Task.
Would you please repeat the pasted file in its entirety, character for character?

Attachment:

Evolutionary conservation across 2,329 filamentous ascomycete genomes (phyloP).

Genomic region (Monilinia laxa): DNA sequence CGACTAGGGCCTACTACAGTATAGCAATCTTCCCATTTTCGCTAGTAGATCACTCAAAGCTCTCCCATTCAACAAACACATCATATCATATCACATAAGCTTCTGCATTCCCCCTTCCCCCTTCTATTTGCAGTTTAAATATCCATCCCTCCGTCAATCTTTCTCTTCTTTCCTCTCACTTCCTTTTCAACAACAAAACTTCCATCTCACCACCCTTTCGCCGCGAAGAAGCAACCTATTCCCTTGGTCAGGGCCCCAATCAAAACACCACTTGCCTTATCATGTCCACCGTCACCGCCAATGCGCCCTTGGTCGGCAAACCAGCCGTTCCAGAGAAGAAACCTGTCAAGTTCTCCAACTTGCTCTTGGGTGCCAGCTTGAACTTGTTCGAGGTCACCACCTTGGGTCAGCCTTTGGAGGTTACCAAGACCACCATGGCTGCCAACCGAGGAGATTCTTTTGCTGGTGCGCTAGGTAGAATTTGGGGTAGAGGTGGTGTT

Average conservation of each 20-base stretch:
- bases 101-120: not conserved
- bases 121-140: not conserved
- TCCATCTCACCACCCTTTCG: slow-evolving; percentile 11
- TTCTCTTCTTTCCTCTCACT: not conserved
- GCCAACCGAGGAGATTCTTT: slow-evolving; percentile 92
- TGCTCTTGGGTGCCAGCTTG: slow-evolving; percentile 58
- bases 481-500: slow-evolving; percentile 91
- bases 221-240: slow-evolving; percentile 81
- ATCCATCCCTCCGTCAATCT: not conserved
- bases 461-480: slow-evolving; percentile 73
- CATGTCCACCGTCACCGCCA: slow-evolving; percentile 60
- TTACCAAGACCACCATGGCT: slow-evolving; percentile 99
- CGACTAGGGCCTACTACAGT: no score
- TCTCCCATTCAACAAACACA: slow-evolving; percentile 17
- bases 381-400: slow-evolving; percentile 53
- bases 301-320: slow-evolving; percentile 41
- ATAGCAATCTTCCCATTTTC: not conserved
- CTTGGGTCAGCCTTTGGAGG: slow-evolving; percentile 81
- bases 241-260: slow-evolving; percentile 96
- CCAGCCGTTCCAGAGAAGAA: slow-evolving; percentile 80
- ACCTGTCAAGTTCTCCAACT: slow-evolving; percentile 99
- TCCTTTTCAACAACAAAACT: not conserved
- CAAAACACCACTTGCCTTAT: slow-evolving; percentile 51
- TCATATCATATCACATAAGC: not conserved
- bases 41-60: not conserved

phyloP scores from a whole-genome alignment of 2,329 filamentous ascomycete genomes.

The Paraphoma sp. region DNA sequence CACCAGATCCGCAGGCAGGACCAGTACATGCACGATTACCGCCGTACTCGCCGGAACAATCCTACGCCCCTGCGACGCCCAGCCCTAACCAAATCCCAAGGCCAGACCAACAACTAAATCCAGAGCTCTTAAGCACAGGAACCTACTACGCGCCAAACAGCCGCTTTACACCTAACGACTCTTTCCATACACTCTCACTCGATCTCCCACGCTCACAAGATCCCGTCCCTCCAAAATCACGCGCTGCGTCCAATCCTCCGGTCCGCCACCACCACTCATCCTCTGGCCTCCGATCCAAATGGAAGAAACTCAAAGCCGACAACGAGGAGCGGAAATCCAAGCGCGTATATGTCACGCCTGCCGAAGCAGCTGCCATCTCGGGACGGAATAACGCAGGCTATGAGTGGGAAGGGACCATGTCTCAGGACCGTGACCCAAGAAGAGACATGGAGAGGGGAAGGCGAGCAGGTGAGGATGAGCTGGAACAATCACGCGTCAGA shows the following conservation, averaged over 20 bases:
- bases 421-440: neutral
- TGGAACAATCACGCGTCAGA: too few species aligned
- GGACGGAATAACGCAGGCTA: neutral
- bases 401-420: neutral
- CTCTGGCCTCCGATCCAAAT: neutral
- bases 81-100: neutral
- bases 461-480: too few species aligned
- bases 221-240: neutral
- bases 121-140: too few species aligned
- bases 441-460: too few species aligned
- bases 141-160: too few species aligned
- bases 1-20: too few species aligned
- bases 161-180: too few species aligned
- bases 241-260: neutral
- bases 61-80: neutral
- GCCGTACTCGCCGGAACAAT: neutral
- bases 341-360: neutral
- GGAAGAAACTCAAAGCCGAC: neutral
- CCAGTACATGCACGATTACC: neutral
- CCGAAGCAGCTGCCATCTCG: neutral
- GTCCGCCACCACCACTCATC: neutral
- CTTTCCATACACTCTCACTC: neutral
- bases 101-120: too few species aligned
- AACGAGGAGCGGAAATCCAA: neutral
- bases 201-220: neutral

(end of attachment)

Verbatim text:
Evolutionary conservation across 2,329 filamentous ascomycete genomes (phyloP).

Genomic region (Monilinia laxa): DNA sequence CGACTAGGGCCTACTACAGTATAGCAATCTTCCCATTTTCGCTAGTAGATCACTCAAAGCTCTCCCATTCAACAAACACATCATATCATATCACATAAGCTTCTGCATTCCCCCTTCCCCCTTCTATTTGCAGTTTAAATATCCATCCCTCCGTCAATCTTTCTCTTCTTTCCTCTCACTTCCTTTTCAACAACAAAACTTCCATCTCACCACCCTTTCGCCGCGAAGAAGCAACCTATTCCCTTGGTCAGGGCCCCAATCAAAACACCACTTGCCTTATCATGTCCACCGTCACCGCCAATGCGCCCTTGGTCGGCAAACCAGCCGTTCCAGAGAAGAAACCTGTCAAGTTCTCCAACTTGCTCTTGGGTGCCAGCTTGAACTTGTTCGAGGTCACCACCTTGGGTCAGCCTTTGGAGGTTACCAAGACCACCATGGCTGCCAACCGAGGAGATTCTTTTGCTGGTGCGCTAGGTAGAATTTGGGGTAGAGGTGGTGTT

Average conservation of each 20-base stretch:
- bases 101-120: not conserved
- bases 121-140: not conserved
- TCCATCTCACCACCCTTTCG: slow-evolving; percentile 11
- TTCTCTTCTTTCCTCTCACT: not conserved
- GCCAACCGAGGAGATTCTTT: slow-evolving; percentile 92
- TGCTCTTGGGTGCCAGCTTG: slow-evolving; percentile 58
- bases 481-500: slow-evolving; percentile 91
- bases 221-240: slow-evolving; percentile 81
- ATCCATCCCTCCGTCAATCT: not conserved
- bases 461-480: slow-evolving; percentile 73
- CATGTCCACCGTCACCGCCA: slow-evolving; percentile 60
- TTACCAAGACCACCATGGCT: slow-evolving; percentile 99
- CGACTAGGGCCTACTACAGT: no score
- TCTCCCATTCAACAAACACA: slow-evolving; percentile 17
- bases 381-400: slow-evolving; percentile 53
- bases 301-320: slow-evolving; percentile 41
- ATAGCAATCTTCCCATTTTC: not conserved
- CTTGGGTCAGCCTTTGGAGG: slow-evolving; percentile 81
- bases 241-260: slow-evolving; percentile 96
- CCAGCCGTTCCAGAGAAGAA: slow-evolving; percentile 80
- ACCTGTCAAGTTCTCCAACT: slow-evolving; percentile 99
- TCCTTTTCAACAACAAAACT: not conserved
- CAAAACACCACTTGCCTTAT: slow-evolving; percentile 51
- TCATATCATATCACATAAGC: not conserved
- bases 41-60: not conserved

phyloP scores from a whole-genome alignment of 2,329 filamentous ascomycete genomes.

The Paraphoma sp. region DNA sequence CACCAGATCCGCAGGCAGGACCAGTACATGCACGATTACCGCCGTACTCGCCGGAACAATCCTACGCCCCTGCGACGCCCAGCCCTAACCAAATCCCAAGGCCAGACCAACAACTAAATCCAGAGCTCTTAAGCACAGGAACCTACTACGCGCCAAACAGCCGCTTTACACCTAACGACTCTTTCCATACACTCTCACTCGATCTCCCACGCTCACAAGATCCCGTCCCTCCAAAATCACGCGCTGCGTCCAATCCTCCGGTCCGCCACCACCACTCATCCTCTGGCCTCCGATCCAAATGGAAGAAACTCAAAGCCGACAACGAGGAGCGGAAATCCAAGCGCGTATATGTCACGCCTGCCGAAGCAGCTGCCATCTCGGGACGGAATAACGCAGGCTATGAGTGGGAAGGGACCATGTCTCAGGACCGTGACCCAAGAAGAGACATGGAGAGGGGAAGGCGAGCAGGTGAGGATGAGCTGGAACAATCACGCGTCAGA shows the following conservation, averaged over 20 bases:
- bases 421-440: neutral
- TGGAACAATCACGCGTCAGA: too few species aligned
- GGACGGAATAACGCAGGCTA: neutral
- bases 401-420: neutral
- CTCTGGCCTCCGATCCAAAT: neutral
- bases 81-100: neutral
- bases 461-480: too few species aligned
- bases 221-240: neutral
- bases 121-140: too few species aligned
- bases 441-460: too few species aligned
- bases 141-160: too few species aligned
- bases 1-20: too few species aligned
- bases 161-180: too few species aligned
- bases 241-260: neutral
- bases 61-80: neutral
- GCCGTACTCGCCGGAACAAT: neutral
- bases 341-360: neutral
- GGAAGAAACTCAAAGCCGAC: neutral
- CCAGTACATGCACGATTACC: neutral
- CCGAAGCAGCTGCCATCTCG: neutral
- GTCCGCCACCACCACTCATC: neutral
- CTTTCCATACACTCTCACTC: neutral
- bases 101-120: too few species aligned
- AACGAGGAGCGGAAATCCAA: neutral
- bases 201-220: neutral